Recycling may be one of the simpler ways to participate in sustainability efforts, but it has to be easy to do. With that in mind, the University of Richmond’s student sustainability organization, GreenUR, is teaming up with administrative offices to make recycling a more accessible and achievable aspect of campus life.

“The goal here is to make recycling easy for everyone,” says GreenUR member Celia Landesberg, ’14. The group recently conducted bin audits of campus receptacles, recording where bins were missing or mislabeled. Their results supported the testimony of many members of the campus community — that the current bin system is confusing and inconsistent.

“There is a universal need across campus for it to be clear,” says Megan Litke, sustainability coordinator, who has worked closely with GreenUR on this and other initiatives, including composting.

Working with the University’s facilities and communications offices, Litke helped create a new campus-wide labeling system that identifies recycling bins for plastic and paper, as well as trash bins.

Based on the findings of GreenUR’s audit — which took into account feedback from administrators and staff — University Facilities also will install new bins where they are needed and replace existing bins with more size- and traffic-appropriate receptacles.

“Our goal is to be consistent across the board so that wherever you are on campus you’ll see the same thing,” says Al Lane, manager of custodial and environmental services.

The labels began to appear during the spring semester, coinciding with this year’s two-month, nationwide RecycleMania competition, which monitors the amount of waste diverted to recycling bins by individuals on campus. The timing will allow GreenUR and Litke to actually track the results of the new system so they will have concrete, quantitative results of their efforts.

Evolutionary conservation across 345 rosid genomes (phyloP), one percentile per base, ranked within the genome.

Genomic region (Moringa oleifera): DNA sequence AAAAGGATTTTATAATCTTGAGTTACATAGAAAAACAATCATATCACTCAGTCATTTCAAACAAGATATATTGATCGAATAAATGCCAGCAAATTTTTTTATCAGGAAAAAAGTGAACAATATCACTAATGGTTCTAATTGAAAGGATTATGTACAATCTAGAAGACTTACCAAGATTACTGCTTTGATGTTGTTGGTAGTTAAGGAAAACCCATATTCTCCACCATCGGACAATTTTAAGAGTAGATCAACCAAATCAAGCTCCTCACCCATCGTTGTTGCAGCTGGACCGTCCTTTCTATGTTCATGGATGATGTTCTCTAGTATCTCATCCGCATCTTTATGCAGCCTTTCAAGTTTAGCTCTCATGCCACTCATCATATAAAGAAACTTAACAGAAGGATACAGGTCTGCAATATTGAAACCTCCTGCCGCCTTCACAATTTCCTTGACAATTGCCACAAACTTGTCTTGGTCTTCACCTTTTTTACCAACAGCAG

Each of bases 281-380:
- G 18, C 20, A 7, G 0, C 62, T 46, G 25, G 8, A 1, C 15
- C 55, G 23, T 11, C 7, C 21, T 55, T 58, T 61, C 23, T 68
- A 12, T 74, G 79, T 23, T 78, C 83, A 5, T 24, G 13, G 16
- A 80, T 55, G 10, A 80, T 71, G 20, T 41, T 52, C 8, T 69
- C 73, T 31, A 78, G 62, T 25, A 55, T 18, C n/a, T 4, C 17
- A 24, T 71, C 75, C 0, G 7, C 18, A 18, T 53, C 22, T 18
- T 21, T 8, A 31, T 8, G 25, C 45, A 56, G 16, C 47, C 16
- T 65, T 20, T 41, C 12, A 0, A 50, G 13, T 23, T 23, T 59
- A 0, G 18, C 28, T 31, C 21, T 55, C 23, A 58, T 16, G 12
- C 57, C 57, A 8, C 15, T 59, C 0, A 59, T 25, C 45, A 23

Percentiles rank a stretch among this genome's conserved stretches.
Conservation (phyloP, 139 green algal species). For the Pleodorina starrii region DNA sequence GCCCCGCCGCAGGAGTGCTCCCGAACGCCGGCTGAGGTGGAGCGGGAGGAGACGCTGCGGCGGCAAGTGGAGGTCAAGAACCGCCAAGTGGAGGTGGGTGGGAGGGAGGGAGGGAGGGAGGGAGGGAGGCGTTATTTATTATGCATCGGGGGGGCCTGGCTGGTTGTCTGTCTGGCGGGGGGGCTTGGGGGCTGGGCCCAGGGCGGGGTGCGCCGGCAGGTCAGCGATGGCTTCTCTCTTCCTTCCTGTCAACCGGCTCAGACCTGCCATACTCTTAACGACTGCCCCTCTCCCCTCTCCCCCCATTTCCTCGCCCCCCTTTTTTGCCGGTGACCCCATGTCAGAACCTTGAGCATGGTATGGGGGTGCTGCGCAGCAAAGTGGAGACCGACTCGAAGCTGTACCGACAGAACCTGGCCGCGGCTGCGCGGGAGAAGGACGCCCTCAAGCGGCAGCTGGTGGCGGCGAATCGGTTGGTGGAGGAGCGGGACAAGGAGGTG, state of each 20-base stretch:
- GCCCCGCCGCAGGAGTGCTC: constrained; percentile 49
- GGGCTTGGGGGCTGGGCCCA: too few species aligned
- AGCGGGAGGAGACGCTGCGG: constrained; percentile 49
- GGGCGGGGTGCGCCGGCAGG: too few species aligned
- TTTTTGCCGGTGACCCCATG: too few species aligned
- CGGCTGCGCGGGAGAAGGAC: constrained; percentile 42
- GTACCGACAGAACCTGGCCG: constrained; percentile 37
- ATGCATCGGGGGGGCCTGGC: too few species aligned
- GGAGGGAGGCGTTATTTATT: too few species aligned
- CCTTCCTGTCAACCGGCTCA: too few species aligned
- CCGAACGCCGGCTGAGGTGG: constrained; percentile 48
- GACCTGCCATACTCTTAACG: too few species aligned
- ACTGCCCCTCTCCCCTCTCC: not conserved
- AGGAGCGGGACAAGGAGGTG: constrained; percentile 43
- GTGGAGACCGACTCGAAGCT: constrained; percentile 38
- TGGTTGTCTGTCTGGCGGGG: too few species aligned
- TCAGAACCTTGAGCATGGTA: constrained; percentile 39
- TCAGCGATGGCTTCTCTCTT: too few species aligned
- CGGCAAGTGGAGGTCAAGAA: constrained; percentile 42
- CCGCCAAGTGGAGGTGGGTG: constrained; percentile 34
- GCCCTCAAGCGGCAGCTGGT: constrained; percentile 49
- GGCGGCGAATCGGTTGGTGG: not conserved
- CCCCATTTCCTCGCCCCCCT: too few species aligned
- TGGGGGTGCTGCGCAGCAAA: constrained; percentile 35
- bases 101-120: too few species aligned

“The new labeling system should clear up any existing doubts about what’s recyclable and what’s not, and should prevent facilities from having to throw away contaminated recyclables,” says Landesberg.

The sustainability office also is working on other projects to make recycling programs more effective on campus. UR currently composts organic waste at the Heilman Dining Center and at the Rot Spot, a student-run composting facility located at the University Forest Apartments. Later this year, Litke’s office will introduce an initiative for administrative staff focused on making office spaces more environmentally friendly.

Litke plans to further tie together the programs once the bin labeling and replacement process is complete. She hopes to add a fourth bin to each set that says “compost,” so that students and employees can be involved in composting as they walk across campus.

Lane explains that the recycling and composting program is flexible — it responds to what students and administrators are interested in prioritizing. “It’s not a concrete program at all,” he says. “It’s always changing.”